When the Department of Studio Music and Jazz faculty invited bassist, composer, and bandleader Dave Holland to be its fall 2011 guest artist in residence, they expected Holland’s visit to be memorable for students. What perhaps they didn’t foresee is that Holland is a natural teacher whose influence on the students was unforgettable.
“First and foremost, he is widely recognized by musicians, students, and faculty members as one of the most important and influential artists of his generation,” says bassist Charles “Chuck” Bergeron, a lecturer in jazz and musicology at the Frost School and faculty mentor for the school’s Stamps Jazz Quintet. “He’s also is a master educator. He has a deep passion for teaching and helping to raise the understanding of this art form.”
Holland’s weeklong residency included lectures and masterclasses as well as rehearsals for a September concert during which he performed his music with the Stamps Jazz Quintet and the Frost Jazz Septet. Watching Holland interact with students—always calm, understated, organized, clear of purpose, and patient—it’s easy to forget that his “day job” for most of his career has been primarily stage and studio.
When asked about the impact of the residency, Bergeron didn’t hesitate: “A lot more practicing—by the students and the faculty.”
In fact, the Holland residency engaged faculty and students in the life of a musician who translated a childhood self-guided interest into an iconic career. Clearly eager to pass on his experiences on the next generation, Holland embraced teaching at the Frost School with as much fervor as the students embraced him.
Born in 1946 in Wolverhampton, England, Holland began building a solid reputation in the London jazz scene as a teenager while also studying under James Merritt, principal bassist of the Philharmonia Orchestra and, later, the BBC Symphony Orchestra.
“The fact that I was in school didn’t stop me from playing gigs,” Holland recalls. “I was working every night and sometimes two gigs a day. I’d be playing upwards of six to seven hours at the age of 19. I was playing with bands—mainstream jazz, traditional New Orleans jazz, cutting edge, contemporary free jazz—I mean everything. I wanted to experience all of it.”
Miles Davis first heard Holland play at London’s Ronnie Scott’s in 1968. Since then, Holland’s role has been to anchor powerful, often game-changing groups led by artists like Davis (Holland appears in epochal recordings such as In a Silent Way and Bitches Brew), Sam Rivers, and Anthony Braxton, or as the leader of his own ensembles.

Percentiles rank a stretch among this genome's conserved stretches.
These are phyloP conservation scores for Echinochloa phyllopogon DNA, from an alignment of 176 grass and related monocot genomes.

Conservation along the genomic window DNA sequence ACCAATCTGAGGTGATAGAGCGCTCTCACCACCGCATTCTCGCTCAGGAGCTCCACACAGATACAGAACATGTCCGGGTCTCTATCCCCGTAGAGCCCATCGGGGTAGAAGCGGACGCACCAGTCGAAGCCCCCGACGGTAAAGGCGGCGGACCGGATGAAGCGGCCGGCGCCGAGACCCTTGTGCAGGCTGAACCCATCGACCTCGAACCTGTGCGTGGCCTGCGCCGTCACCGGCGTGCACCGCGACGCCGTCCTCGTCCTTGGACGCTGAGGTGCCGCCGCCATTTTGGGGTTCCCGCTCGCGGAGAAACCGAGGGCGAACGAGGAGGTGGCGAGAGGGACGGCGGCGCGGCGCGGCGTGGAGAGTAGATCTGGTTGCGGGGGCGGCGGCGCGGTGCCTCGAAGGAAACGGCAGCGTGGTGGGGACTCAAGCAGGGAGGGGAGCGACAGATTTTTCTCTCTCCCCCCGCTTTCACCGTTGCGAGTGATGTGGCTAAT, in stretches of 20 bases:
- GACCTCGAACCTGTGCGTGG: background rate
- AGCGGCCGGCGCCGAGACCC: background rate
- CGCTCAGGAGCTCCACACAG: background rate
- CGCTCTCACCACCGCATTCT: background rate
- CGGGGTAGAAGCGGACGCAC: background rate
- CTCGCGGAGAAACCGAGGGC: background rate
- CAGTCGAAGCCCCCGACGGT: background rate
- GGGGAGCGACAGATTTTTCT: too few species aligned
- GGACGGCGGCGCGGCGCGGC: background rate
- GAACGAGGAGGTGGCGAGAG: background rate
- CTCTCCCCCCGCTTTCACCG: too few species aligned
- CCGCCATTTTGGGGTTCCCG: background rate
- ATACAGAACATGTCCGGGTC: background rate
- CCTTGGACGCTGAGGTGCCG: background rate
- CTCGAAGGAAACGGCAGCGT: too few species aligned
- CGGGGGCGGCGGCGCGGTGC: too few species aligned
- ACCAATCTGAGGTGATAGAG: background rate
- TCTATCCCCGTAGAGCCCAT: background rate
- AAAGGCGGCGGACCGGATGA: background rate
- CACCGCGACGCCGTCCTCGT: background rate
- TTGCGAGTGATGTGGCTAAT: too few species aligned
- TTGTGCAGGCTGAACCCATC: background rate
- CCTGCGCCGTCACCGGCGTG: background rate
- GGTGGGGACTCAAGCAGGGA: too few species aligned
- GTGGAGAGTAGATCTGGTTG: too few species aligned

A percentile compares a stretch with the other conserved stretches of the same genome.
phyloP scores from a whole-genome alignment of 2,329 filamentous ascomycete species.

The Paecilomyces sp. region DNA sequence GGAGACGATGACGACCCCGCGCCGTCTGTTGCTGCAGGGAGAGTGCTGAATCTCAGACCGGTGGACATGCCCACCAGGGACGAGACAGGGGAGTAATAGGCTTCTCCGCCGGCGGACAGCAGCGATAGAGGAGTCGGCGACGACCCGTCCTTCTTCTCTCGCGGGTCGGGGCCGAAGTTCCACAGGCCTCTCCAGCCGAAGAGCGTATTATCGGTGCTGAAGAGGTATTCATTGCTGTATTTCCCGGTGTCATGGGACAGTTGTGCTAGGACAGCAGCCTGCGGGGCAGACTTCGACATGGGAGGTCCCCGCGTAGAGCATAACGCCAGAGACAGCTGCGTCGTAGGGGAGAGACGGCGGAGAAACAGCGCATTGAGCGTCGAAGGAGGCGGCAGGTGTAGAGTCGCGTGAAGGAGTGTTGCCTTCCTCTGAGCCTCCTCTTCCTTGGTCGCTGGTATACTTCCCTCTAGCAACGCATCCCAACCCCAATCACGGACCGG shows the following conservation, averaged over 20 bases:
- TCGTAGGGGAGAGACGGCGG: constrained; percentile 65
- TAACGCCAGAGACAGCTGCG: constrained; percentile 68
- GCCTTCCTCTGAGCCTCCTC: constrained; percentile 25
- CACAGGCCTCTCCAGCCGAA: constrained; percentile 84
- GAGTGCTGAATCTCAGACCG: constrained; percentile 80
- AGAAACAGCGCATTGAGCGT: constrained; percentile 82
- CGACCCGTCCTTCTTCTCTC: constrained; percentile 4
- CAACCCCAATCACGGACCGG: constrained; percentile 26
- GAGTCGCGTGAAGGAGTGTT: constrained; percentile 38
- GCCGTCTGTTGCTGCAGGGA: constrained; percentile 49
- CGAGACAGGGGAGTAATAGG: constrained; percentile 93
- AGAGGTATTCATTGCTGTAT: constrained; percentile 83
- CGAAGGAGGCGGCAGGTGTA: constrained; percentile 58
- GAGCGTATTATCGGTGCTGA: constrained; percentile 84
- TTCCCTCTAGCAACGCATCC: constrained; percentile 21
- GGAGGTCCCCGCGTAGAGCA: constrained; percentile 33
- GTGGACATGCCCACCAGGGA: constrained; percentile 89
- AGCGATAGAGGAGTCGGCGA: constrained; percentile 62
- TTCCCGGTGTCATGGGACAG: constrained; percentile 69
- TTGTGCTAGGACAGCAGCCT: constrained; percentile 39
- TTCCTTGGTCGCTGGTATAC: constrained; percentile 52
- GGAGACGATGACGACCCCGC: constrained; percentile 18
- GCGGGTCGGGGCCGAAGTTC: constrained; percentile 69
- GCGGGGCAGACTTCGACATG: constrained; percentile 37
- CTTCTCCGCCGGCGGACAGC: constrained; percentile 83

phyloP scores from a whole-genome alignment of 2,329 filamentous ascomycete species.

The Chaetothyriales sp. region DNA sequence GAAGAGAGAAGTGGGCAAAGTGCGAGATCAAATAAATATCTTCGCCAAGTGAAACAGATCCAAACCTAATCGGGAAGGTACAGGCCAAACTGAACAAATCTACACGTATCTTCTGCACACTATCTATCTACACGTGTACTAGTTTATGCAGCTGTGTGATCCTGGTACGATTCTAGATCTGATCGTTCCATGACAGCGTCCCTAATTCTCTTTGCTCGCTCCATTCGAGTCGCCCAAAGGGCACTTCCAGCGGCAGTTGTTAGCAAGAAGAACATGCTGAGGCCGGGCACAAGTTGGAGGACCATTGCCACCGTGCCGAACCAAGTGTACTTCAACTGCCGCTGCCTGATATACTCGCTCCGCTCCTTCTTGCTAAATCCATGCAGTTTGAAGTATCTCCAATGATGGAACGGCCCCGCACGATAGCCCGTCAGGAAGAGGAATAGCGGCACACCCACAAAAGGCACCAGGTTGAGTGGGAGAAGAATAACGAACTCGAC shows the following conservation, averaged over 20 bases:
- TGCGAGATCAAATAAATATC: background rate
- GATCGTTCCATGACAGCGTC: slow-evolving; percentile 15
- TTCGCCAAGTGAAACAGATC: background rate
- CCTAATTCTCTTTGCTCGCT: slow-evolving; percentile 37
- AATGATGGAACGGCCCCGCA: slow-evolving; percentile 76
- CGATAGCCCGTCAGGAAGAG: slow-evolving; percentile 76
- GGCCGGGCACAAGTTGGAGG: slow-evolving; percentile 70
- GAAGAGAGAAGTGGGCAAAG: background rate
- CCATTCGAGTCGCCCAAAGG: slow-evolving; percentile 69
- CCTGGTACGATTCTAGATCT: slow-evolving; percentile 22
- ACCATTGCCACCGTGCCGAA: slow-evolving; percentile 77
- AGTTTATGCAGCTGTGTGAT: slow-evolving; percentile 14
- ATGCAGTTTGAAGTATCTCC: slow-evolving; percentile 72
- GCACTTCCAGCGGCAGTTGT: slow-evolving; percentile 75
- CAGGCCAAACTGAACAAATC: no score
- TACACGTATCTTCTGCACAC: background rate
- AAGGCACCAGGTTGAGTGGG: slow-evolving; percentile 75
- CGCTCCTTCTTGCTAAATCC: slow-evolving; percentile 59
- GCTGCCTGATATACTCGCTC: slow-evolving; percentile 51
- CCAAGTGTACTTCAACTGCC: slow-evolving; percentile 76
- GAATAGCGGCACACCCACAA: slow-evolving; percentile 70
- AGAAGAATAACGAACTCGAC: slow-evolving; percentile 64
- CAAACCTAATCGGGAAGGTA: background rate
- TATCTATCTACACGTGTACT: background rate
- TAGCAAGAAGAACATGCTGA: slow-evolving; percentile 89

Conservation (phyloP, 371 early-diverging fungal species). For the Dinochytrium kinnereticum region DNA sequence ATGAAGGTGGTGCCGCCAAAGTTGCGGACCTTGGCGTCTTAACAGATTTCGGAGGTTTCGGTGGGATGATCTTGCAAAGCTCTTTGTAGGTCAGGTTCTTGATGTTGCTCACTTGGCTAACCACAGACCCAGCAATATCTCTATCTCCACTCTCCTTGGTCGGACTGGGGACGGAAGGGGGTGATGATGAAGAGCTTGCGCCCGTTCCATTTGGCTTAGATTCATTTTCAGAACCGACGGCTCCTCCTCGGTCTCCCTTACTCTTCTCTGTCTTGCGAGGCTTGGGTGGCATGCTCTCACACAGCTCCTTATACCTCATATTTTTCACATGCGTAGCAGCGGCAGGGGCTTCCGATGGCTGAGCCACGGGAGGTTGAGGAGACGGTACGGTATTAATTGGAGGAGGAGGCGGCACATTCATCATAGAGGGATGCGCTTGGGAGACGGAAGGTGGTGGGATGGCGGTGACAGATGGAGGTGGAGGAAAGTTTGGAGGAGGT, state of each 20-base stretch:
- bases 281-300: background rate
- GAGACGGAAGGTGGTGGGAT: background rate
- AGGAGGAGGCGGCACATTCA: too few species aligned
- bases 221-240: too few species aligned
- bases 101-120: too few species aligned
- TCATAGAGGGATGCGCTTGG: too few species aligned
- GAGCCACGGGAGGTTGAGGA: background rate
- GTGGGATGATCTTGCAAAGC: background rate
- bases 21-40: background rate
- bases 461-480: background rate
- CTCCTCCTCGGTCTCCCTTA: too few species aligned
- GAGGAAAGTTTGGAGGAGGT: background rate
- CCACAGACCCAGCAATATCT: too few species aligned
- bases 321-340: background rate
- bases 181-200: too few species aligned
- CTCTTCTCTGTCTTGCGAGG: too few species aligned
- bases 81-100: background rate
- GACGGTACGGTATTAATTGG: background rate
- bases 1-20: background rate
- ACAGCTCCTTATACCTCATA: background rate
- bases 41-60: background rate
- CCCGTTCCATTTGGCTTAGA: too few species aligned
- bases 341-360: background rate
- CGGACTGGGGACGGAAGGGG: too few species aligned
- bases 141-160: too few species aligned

While Holland first began learning to play an instrument on his own, he rejects the notion that he is self-taught.
“Obviously, nobody is ever self-taught because you learn from the people who are around you,” he says. “The people who guided me were older musicians who knew more about the music and would sit down with me, patiently, and show me things. A lot of it was learned like that, or by listening to records. Being able to experience the feel and the tone and the energy of what’s going on in the record—you can’t represent that on paper.”
Holland views complete reliance on books and transcriptions as one of the mistakes students make when first honing their craft. In recalling his own learning process Holland talked about listening to a recording up to a hundred times to gradually learn the sound and phrasing. He stresses finding the balance between the oral and written traditions in music.
Miles Davis, Dave Holland and Jack DeJohnette,
in performance in the late 1960s
“There has to be a balance between studying and reading and actually going out and learning from the live experience and playing with other musicians,” he says. “There’s a tradition in jazz of it being passed down generation to generation, and that’s a bit of what’s missing at the moment.”
“Students play with other students, so the cross-generational experience is not as present as it was when I was a young musician. That’s why I’m always playing with students in rehearsals. I always make sure there’s a moment when I can play the bass with them, so they can get an idea of how it feels from my perspective.”